- Think about alternatives. If there is a lack of nutrients, it is often enough to change your own habits. Instead of capsules, changing your diet can help. Our tips under each nutrient will help you.
- Pay attention to the recommended maximum daily dose. Manufacturers of dietary supplements must state the recommended portion per day and point out that it must not be exceeded. Too high an amount of vitamin D - for example through several food supplements at the same time - can lead to headaches, nausea and loss of appetite, in the worst case even to kidney calcification and kidney stones.
- Beware of overdosed ingredients. A current market check by the consumer advice centers on dietary supplements containing magnesium shows: 64 percent of the products examined are overdosed. Depending on the magnesium concentration, this can lead to side effects such as diarrhea and vomiting. Many of the products also contain vitamins and minerals in excessive doses or in unfavorable combinations. For 40 percent of the products sold on the Internet, the providers also advertise with unapproved health claims.
- Question advertising promises and praise for certain products in internet forums. You should also refrain from buying products if it is alleged on alleged information pages, which are mostly driven by the interests of the vendors or financed by advertising, that our food and the soil no longer contain sufficient nutrients. Or: With a varied diet, it is not possible to ensure an adequate supply of nutrients. This information is wrong and therefore prohibited! We have summarized which advertising messages are allowed.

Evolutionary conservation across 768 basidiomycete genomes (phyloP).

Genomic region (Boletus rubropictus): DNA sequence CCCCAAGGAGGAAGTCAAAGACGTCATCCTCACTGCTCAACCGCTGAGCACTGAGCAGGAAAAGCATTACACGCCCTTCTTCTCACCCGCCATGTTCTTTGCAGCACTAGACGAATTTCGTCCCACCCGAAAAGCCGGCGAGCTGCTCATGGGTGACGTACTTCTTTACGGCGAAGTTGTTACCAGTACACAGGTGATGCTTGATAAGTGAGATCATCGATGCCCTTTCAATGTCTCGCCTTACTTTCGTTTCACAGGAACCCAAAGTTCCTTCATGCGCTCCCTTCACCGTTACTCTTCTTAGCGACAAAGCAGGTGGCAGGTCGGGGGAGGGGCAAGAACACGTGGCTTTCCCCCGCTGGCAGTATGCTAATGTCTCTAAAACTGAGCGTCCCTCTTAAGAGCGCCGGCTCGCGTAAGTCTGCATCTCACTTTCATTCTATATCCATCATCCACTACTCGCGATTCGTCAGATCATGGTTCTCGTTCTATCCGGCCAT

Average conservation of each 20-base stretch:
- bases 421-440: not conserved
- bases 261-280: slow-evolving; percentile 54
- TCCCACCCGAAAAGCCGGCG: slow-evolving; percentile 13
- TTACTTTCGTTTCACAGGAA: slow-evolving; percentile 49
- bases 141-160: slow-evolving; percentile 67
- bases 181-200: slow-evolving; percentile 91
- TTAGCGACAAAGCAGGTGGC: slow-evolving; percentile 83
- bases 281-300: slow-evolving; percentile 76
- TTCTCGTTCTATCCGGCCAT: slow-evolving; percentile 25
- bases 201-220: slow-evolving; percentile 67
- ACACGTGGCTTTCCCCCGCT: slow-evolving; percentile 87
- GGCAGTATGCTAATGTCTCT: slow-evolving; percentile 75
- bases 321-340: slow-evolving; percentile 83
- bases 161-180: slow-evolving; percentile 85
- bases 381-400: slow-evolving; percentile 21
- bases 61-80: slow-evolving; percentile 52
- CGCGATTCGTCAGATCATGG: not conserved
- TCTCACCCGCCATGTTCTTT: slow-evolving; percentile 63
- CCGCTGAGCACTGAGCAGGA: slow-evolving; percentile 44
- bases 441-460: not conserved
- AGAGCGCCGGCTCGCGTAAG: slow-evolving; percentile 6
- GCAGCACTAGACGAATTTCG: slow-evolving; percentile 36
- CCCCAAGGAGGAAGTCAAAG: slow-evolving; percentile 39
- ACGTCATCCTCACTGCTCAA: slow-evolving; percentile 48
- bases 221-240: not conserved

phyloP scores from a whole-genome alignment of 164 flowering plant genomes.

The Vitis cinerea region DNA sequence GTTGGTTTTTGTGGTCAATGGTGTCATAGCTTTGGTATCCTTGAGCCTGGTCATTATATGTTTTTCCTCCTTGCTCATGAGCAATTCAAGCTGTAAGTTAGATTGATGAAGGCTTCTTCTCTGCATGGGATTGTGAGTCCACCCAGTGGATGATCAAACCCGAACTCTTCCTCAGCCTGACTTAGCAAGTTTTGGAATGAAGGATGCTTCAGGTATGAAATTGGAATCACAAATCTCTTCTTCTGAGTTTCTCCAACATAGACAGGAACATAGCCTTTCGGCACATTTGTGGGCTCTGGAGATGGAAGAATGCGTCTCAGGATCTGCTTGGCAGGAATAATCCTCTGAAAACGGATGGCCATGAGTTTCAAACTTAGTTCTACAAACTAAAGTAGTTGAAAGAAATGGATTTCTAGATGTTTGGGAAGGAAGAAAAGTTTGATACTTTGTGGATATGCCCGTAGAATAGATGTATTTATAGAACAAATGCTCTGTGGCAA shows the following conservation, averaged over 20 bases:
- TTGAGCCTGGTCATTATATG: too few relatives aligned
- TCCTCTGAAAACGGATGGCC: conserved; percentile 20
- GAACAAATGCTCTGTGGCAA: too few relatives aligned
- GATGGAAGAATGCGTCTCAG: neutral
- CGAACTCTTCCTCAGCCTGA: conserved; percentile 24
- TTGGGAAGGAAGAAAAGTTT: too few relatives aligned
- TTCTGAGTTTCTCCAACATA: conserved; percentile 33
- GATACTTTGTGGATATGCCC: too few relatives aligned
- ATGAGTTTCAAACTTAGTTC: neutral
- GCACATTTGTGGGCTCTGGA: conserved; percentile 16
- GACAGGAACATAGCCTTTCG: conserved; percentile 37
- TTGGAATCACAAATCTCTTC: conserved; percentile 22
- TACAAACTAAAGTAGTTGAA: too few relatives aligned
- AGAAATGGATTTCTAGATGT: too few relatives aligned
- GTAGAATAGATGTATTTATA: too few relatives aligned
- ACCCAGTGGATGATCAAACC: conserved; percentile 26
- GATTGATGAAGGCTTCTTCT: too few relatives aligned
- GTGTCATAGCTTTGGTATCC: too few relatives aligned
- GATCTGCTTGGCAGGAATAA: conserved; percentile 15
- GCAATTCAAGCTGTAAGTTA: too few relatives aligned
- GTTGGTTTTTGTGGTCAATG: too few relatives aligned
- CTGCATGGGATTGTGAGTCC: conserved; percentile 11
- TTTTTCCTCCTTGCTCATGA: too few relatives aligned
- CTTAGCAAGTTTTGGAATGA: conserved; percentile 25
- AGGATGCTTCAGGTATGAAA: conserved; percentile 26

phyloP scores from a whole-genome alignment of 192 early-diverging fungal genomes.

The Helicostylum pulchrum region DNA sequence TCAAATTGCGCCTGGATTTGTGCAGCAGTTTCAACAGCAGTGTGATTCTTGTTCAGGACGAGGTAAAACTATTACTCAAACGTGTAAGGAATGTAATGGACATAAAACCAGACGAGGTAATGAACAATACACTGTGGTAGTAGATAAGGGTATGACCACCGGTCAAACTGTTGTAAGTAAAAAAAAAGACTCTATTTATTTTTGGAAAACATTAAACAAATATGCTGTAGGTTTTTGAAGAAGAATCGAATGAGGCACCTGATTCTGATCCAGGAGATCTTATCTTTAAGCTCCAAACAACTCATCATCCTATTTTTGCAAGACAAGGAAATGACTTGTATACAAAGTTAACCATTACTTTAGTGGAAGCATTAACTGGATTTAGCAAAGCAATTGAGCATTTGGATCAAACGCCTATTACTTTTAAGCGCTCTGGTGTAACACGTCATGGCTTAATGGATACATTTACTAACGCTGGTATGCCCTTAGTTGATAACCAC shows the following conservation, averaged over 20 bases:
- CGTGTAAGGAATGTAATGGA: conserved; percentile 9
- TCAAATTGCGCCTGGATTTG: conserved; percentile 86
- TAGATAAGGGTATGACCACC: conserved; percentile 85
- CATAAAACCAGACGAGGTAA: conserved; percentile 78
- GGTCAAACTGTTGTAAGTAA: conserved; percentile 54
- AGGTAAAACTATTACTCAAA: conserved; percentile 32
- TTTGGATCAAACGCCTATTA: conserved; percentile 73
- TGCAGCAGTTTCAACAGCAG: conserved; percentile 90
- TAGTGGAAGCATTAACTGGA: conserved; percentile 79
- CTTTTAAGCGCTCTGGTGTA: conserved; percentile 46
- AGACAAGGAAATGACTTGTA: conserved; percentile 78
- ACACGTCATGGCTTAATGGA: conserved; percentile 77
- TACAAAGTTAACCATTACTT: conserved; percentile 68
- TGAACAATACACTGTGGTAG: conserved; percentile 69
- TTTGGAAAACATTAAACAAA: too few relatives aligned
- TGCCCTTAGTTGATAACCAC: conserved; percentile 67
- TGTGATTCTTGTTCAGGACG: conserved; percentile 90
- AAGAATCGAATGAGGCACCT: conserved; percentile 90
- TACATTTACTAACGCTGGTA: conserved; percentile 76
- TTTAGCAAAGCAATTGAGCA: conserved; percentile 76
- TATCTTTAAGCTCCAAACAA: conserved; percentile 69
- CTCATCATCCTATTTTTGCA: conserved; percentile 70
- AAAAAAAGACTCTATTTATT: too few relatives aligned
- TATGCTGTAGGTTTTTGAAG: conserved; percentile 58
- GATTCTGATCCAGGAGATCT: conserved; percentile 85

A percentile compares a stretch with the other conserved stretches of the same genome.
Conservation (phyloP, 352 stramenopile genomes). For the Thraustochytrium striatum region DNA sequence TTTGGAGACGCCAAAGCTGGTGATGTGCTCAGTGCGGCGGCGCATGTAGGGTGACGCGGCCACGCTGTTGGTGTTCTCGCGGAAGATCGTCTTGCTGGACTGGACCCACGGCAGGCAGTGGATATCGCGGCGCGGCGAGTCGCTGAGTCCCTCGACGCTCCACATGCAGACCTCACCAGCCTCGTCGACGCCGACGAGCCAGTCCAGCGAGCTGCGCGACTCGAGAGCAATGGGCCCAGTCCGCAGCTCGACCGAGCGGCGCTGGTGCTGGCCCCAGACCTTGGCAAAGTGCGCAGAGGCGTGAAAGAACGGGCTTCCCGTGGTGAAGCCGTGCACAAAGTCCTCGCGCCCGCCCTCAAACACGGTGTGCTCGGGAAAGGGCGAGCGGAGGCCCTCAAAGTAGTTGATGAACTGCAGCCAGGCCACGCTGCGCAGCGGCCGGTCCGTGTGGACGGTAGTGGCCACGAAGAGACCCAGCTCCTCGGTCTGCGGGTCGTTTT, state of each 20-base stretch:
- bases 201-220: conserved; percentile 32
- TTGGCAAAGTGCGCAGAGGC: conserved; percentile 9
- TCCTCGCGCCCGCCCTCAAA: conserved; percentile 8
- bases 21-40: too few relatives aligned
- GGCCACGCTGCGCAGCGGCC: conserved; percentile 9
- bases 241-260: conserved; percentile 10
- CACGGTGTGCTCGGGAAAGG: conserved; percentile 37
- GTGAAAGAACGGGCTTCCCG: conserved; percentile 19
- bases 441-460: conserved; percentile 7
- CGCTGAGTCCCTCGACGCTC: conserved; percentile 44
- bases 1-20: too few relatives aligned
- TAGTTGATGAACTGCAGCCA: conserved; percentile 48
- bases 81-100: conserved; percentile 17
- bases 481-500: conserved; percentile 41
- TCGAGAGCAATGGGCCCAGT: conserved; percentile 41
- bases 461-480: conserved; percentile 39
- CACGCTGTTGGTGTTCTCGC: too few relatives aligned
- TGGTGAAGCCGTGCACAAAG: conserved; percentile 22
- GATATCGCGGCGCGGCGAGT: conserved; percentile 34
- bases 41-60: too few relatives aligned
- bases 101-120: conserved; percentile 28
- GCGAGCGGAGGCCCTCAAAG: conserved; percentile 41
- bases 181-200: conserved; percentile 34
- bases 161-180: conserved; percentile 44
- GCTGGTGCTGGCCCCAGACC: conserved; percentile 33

- Be careful with orders from abroad. What is considered a dietary supplement there may be classified as a medicinal product in Germany due to ingredients that are not permitted or the dosage of individual ingredients being too high. Since it is forbidden to import drugs from non-EU countries, customs will not release the products - and you will not receive the goods you have ordered and paid for. Slimming pills, supposedly purely natural sexual enhancers and many nutritional supplements for athletes are particularly affected. In the worst case, there is even a risk of criminal charges for importing illegal drugs. That being said, many of these products are dangerous to health.
Consumers must be able to rely on the fact that only products that are safe for their health are on the market. Politicians and legislators must ensure that ...
- EU regulations such as positive lists for added substances and maximum quantities are created,
- the providers scientifically prove the promised effects,
- a state licensing requirement with official safety testing for dietary supplements becomes mandatory,
- a public list on the Internet informs about which products have been tested by the authorities,
- Consumers can easily contact a reporting office with complaints and unexpected effects.
As long as there are no Europe-wide regulations, national regulations are necessary.
This information was created as part of a nutrition project funded by the Federal Ministry of Food and Agriculture.
more on the subject
Market check "Magnesium-containing food supplements"